Ionic and Covalent Bonds

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Nancy Le - 1F
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Joined: Fri Sep 29, 2017 7:07 am

Ionic and Covalent Bonds

Postby Nancy Le - 1F » Sat Nov 04, 2017 3:37 pm

What are the main differences between ionic and covalent bonds?

Deborah Cheng 1F
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Joined: Thu Jul 13, 2017 3:00 am

Re: Ionic and Covalent Bonds

Postby Deborah Cheng 1F » Sat Nov 04, 2017 3:39 pm

Ionic bonds join two ions, covalent bonds join two nonmetal atoms. If the electronegativity difference is >2 then it is considered an ionic bond, if electronegativity difference is <1.5 then it is considered a covalent bond.
Last edited by Deborah Cheng 1F on Mon Nov 13, 2017 8:14 pm, edited 1 time in total.

Clarisse Wikstrom 1H
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Re: Ionic and Covalent Bonds

Postby Clarisse Wikstrom 1H » Sat Nov 04, 2017 4:42 pm

Deborah Cheng 3K wrote:Ionic bonds join two nonmetal atoms, covalent bonds join two ions. If the electronegativity difference is >2 then it is considered an ionic bond, if electronegativity difference is <1.5 then it is considered a covalent bond.


This first part of this answer is a bit mixed up: ionic bonds join ions (think of it like one atom steals the e- of the other) whereas covalent bonds join nonmetals through the sharing of e-.

ConnorThomas2E
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Re: Ionic and Covalent Bonds

Postby ConnorThomas2E » Sat Nov 04, 2017 7:48 pm

The best way to tell is that the electro negativity is <1.5 for covalent bonds and is >2 for ionic bonds. It is also important to realize that some ionic bonds have covalent bond characteristics, and some covalent bonds have ionic bond characteristics. This depends on the extent of attraction of an electron to the atom.

JonathanLam1G
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Re: Ionic and Covalent Bonds

Postby JonathanLam1G » Mon Nov 06, 2017 5:03 pm

I've always held the notion that ionic bonds were stronger than covalent bonds (it takes more [heat] energy to melt salt than it does to melt ice), but the Sunday review session (3 - 4 pm) the TA mentioned that ionic bonds are weaker in water. My question is as follows: given a question "Order the bonds in order of strongest to weakest: ionic, covalent, _____. _____" would ionic be stronger or weaker than covalent?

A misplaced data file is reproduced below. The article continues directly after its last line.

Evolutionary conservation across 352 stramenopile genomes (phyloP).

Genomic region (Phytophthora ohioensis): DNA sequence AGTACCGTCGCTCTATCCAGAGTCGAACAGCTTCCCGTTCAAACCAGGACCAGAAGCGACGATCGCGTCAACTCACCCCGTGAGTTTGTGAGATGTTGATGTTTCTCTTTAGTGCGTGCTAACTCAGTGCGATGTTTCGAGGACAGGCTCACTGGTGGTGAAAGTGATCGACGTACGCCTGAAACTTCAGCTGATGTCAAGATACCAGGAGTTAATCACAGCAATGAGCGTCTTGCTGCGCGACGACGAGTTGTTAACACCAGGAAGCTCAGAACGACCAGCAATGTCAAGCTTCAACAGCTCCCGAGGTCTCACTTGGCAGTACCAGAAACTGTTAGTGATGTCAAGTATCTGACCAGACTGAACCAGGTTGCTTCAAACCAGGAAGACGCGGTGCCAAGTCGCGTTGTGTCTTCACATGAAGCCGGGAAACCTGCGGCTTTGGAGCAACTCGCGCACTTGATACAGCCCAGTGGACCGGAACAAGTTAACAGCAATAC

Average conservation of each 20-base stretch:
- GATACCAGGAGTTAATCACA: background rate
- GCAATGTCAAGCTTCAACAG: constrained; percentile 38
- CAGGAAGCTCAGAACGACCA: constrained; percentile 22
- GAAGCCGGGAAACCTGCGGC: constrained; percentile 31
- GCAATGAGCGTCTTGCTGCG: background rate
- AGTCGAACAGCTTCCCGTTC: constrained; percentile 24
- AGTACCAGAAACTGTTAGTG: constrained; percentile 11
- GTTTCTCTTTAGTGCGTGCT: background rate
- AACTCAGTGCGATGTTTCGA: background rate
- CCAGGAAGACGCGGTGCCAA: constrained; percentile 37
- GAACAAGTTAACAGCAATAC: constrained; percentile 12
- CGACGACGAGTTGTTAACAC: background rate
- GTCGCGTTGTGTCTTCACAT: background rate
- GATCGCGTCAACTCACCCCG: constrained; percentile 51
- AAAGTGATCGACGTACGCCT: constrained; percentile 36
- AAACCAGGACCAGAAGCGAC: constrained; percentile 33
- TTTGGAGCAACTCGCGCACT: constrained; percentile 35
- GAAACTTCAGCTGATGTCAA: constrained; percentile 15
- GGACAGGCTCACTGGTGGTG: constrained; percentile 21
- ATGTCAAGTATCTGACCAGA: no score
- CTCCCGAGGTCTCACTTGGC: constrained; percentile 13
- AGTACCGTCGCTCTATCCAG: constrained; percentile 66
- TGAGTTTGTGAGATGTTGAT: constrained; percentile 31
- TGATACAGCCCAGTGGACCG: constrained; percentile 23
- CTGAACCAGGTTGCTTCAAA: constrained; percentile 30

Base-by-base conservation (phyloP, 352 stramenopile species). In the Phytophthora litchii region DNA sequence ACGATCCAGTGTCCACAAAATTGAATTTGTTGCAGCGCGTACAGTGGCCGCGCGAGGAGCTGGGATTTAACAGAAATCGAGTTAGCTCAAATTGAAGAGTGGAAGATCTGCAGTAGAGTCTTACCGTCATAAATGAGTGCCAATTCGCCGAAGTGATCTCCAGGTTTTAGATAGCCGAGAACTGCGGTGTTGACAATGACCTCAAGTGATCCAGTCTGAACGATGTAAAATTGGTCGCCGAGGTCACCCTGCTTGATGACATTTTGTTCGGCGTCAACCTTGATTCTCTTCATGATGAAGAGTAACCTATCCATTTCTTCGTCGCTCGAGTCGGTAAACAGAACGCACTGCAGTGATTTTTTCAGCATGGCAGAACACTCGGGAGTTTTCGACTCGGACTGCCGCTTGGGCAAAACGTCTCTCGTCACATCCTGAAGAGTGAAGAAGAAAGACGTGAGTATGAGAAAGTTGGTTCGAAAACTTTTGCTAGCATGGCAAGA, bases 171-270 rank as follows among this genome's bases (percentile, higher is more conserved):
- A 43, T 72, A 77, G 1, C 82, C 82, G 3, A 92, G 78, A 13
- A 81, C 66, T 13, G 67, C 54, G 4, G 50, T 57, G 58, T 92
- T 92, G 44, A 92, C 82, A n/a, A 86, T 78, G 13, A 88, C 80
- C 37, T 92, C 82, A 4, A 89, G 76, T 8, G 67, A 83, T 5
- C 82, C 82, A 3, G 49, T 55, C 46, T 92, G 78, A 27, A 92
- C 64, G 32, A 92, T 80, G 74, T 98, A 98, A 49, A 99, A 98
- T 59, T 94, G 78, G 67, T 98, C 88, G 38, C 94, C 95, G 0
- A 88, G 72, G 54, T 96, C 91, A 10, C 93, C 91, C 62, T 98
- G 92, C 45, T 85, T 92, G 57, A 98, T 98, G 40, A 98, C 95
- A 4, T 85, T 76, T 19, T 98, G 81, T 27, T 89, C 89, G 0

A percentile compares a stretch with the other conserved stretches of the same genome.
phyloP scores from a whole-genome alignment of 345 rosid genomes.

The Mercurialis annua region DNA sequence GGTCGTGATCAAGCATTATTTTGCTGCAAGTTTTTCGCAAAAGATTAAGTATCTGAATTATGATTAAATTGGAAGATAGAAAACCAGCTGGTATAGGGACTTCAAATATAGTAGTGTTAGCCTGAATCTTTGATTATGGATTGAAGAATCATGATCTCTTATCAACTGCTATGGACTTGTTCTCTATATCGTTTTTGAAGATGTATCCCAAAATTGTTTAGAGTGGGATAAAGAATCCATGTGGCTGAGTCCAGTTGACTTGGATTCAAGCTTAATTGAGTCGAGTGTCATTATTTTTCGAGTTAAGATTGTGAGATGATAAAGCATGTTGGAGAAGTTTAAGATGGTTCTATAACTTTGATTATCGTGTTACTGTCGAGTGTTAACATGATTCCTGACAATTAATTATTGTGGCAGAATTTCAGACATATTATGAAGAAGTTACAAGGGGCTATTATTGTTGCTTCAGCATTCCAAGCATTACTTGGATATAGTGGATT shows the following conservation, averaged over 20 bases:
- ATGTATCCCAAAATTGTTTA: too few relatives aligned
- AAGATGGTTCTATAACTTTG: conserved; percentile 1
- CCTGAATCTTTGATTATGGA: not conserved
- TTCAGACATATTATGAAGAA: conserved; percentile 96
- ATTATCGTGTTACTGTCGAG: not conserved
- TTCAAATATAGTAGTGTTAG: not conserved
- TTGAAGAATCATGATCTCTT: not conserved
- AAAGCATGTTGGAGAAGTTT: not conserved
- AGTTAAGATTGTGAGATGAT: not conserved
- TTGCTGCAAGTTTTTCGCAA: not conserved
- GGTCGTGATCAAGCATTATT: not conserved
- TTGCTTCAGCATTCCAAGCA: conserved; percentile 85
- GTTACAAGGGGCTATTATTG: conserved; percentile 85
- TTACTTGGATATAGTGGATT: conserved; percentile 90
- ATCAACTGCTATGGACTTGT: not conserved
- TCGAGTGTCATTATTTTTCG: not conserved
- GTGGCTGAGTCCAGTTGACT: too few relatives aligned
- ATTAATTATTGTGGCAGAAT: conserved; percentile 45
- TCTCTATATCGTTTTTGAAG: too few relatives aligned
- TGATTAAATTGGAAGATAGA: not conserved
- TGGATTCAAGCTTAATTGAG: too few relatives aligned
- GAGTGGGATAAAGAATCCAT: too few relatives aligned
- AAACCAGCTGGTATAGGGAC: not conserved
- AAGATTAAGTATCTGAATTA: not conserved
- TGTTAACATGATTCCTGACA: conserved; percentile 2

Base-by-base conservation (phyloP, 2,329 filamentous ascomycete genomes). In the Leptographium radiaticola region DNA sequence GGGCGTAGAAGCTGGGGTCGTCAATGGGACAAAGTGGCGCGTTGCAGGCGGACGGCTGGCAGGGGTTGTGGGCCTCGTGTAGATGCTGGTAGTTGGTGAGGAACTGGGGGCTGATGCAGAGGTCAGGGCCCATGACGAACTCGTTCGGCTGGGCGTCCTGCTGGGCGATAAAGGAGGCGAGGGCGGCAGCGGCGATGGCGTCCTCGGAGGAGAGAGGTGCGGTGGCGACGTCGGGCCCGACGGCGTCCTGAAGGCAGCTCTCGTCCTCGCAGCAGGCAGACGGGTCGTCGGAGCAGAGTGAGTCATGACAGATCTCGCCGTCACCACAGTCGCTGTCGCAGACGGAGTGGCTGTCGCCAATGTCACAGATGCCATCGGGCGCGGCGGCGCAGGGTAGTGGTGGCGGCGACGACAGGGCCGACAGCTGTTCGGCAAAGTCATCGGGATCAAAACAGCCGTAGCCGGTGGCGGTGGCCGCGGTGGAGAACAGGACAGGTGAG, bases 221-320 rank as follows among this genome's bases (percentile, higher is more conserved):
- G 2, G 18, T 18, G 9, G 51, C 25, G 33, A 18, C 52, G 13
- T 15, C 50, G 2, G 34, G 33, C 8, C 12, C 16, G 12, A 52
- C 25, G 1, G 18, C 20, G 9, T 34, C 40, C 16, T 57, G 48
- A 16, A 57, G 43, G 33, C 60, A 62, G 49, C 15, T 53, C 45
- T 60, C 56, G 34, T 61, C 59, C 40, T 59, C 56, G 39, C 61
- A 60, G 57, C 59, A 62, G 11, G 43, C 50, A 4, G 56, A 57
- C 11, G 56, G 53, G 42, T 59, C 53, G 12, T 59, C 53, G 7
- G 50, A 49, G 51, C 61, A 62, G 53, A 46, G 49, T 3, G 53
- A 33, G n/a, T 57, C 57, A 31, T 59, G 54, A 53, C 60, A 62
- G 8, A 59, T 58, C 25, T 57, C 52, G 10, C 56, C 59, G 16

AtreyiMitra2L
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Re: Ionic and Covalent Bonds

Postby AtreyiMitra2L » Tue Nov 07, 2017 11:52 am

Ionic bonds have a very high difference in electronegativities. They tend to occur between a metal and a nonmetal as metals (metals have low electronegativities and nonmetals have high electronegativities). Covalent bonds, by comparison, have a low difference in electronegativity. They tend to occur between 2 nonmetals. Ionic bonds are very soluble in water because of the cation and anion inside. They also are brittle with high melting points. They have a much higher bond strength than covalent bonds. Covalent bonds aren't soluble in water and tend to have low melting points.

Cali Rauk1D
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Re: Ionic and Covalent Bonds

Postby Cali Rauk1D » Tue Nov 07, 2017 12:32 pm

I am not quite sure what the "correcting ionic model" means because it says all ionic bonds have some covalent character. How is that true?

Josh Moy 1H
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Re: Ionic and Covalent Bonds

Postby Josh Moy 1H » Tue Nov 07, 2017 6:41 pm

Ionic bonds are btween a metal and non metal, and a covalent bond is between two non metals

Peter Dis1G
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Re: Ionic and Covalent Bonds

Postby Peter Dis1G » Wed Nov 08, 2017 1:21 pm

Ionic bonds are usually metals+nonmentals. NaCl,NaF,LiF are good examples. Covalent bonds are usually two nonmetals. CH4,H2O and CO2 are good examples.

Raymond Zhang 3H
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Re: Ionic and Covalent Bonds

Postby Raymond Zhang 3H » Wed Nov 08, 2017 1:48 pm

Ionic bonds have one atom "donating" an electron to another atom. This creates an anion and a cation that are held together by electronegativity, by how their differing charges attract, a relatively weak bond. This also causes them to usually form crystalline structures and be soluble in water, creating a conducting solution.


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